It is 11:40 pm and I have just come inside from a rousing confrontation with nature. You should understand my views on nature and animals. I don't camp. I will fish so long as I am not required to touch any fish. I don't hunt. But not because I don't believe in killing animals, it's just that you have to carry so much gear and walk so far and I think camouflage clothing is a requirement. I don't do camo. It's not in my color scheme. If "hunting" is going to require more of me that just slipping a .357 out of my handbag, it's not for me. When I hear "PETA", I think triangular bread for my hummus. When my friends forward me adorable pictures of chinchillas doing oh so cute things, I wonder how many it would take to make a sweater and can I just shave them or is skinning involved? Not that I'm opposed to skinning. I'd just have to get all the knives sharpened first. I like to be prepared and think ahead.
But on to my last few minutes of existence. I leashed the family Basset hound, Roscoe, and set out for one more leisure sprint as he threatens to dislocate my shoulder finding every spot he's already peed on four times today. We made it as far as the end of the driveway when I noticed something long and thin lying in our path. Roscoe is known to eat small frogs, moths, lizards, flies, bees and gave it the 'ol college try at a Japanese beetle. The last one didn't end so well for him but I found it funny. I immediately thought, since we've had considerable rain, a long earthworm had stranded itself on the concrete and was faced with two options: being dried out by the blistering 90 degree weather we're sure to have tomorrow or being eaten by a lazy hound. I decided his fate and pulled Roscoe away. I don't want the dog breathing on me later with worm breath. But the "worm" wasn't appreciative. In fact, the bastard came at us and not in a "Hey, let's be friends" manner. It slithered at us and even pulled itself up off the driveway to lunge at us. For others of you out there less informed about nature than me (I'm jealous!), worms don't slither. And they sure as hell don't lunge! With a break-neck jerk (seriously...I may have to have the vet look at the dog's neck), I pulled the dog, ran inside and woke my soon-to-be-ex husband up. (Don't ask. I'm fine. He's fine. It's fine. Any finer and it'd be frog hair.)
"James! Come kill this snake! It looks like a baby copperhead!"
We have those here. We saw a dead one several months ago. Not far from our street light. Granted, I'm no Jack Hanna, but I felt it reasonable to panic. I'm demanding a half asleep man who wouldn't move at a turtle's pace even if his ass were on fire to run out the door, find a suitable weapon, race to the end of the driveway and commence with the killing. I knew the likelihood of the snake idling away before he would get there. So what does the father of my children do? He walks to the end of the driveway. WALKS. And what's worse? He walks empty handed. What's he gonna do?? Beat it with a boat shoe?? Upon reaching the snake, which is miraculously still there but managing to inch closer to the yard, he says "Come down here and watch it while I get the shovel."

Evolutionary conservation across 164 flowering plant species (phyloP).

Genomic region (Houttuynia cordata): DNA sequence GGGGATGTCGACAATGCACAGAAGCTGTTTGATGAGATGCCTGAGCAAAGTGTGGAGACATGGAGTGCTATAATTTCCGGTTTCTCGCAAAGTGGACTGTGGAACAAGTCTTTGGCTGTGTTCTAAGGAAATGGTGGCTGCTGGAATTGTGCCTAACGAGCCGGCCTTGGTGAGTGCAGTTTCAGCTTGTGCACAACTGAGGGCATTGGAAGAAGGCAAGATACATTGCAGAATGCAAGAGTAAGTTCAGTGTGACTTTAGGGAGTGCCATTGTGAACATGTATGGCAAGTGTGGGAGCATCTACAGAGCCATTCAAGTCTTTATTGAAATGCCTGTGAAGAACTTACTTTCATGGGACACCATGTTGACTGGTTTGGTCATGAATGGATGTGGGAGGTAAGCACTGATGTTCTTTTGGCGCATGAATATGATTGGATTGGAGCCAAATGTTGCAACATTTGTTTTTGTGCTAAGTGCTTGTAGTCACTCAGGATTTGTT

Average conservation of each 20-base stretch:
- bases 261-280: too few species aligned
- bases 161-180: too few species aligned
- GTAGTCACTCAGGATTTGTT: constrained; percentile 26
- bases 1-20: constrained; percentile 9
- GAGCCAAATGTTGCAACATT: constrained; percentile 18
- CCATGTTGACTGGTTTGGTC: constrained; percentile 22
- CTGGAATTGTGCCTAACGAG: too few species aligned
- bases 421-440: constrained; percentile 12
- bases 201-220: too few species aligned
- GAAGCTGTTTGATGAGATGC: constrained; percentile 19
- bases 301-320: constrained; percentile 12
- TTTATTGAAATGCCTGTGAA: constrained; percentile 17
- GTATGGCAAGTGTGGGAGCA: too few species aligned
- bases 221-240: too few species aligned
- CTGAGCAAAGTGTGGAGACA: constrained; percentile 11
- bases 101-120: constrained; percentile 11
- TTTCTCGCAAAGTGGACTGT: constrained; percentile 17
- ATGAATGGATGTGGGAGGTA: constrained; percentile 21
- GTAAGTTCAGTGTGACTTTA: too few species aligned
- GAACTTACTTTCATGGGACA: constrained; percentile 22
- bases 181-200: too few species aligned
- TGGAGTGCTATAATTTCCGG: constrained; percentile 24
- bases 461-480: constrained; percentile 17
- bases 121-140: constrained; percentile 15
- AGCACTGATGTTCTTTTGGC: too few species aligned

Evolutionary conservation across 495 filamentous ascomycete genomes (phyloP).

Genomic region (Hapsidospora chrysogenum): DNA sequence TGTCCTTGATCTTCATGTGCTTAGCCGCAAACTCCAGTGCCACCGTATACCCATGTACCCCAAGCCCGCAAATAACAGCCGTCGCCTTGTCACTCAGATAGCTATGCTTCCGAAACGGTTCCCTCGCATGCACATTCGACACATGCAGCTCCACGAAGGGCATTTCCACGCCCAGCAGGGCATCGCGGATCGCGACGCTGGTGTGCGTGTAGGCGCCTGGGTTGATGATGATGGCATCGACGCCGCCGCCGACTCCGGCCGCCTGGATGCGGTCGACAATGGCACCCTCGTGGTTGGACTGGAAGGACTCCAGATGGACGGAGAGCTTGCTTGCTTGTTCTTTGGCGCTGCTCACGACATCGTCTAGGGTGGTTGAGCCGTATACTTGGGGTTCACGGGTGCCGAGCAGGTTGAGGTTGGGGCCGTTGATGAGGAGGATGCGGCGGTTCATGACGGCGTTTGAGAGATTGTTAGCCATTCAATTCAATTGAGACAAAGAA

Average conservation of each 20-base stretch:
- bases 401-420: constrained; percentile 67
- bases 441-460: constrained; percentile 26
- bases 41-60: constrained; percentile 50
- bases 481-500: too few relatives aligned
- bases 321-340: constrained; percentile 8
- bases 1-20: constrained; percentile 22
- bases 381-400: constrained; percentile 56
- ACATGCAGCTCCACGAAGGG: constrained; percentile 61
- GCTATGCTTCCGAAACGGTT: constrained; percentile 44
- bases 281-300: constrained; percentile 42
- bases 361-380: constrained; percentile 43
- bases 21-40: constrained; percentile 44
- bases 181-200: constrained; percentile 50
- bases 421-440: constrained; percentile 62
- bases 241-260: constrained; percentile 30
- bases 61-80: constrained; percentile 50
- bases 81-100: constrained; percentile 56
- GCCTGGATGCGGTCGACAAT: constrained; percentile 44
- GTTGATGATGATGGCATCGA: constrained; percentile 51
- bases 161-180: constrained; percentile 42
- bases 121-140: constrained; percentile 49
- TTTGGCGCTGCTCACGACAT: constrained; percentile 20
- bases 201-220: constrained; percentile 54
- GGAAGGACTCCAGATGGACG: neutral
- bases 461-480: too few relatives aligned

Watch it what? Slide away? And do what? Give a play by play? "Oh he's in the grass. On to the neighbor's yard and rounding the azalea. He's SAFE!" What the fuck?
"No...YOU watch it. I'll get the shovel!" Unfortunately, it's dark, I'm balancing my brain functions between holding a cigarette and staying in my flip flops all the while accepting that ever pine needle, piece of straw or stick that touches my foot is a snake bigger and deadlier than the one NOT being eliminated in my driveway. "I can't find a shovel!!"
Then he's at my side saying "Right there!"
Me: "That's a SNOW shovel."
James: "Well I don't think they make SNAKE shovels."
Me: "They should! Even those spade tipped shovels are shit! Your aim has to be perfect to hit a target that small and can fling itself at you and latch on."
James: "The snake isn't big enough too latch on."
Me: "That shovel is less than useless with snow. How is it going to kill the snake? I'm getting a hammer."
James: "We don't need a hammer."
Me: "I'll tell ya what we don't need. We don't need a snow shovel that takes 7 minutes to dig out of a shed when it snows once every 5 years and we don't need a fucking poisonous snake in the driveway."
Right. The snake. That NO ONE is watching now. I run to snake, slowing down when it's apparent that it's still lying there. Obviously toying with us. As James meanders down the drive, I begin giving precise directions on how to kill it. "Slam it! Slam it! Slam it! Cut it's head off! It's not dead til you see guts!"
The killing of a one foot pencil thin potentially venomous snake with a snow shovel takes approximately just as long as it did to find and free the snow shovel...only louder. It sounded like he was digging up the road and laying asphalt. I asked him to drag the carcass into the light so I could inspect the eyes and markings. Move over Jack Hanna!
As we walked back into the house, both damp with perspiration - him from spanking a snake to death and shoveling it down the storm water drain and me from trying to keep from ashing on myself whilst cheering loudly at the demise of a deadly snake, I reminded him that we must be on the lookout for more. The boys can't be in the yard and happen upon one.
As things settled, I logged onto Google and searched common North Carolina snakes. Conveniently, there is a site dedicated to just that with detailed pictures and information. Turns out he bludgeoned a non venomous water snake like it was a 10 foot black mamba, which, by the way, AREN'T indigenous to North Carolina or even North America for that matter. But if they feel like making an appearance, we're ok. We've got a snow shovel.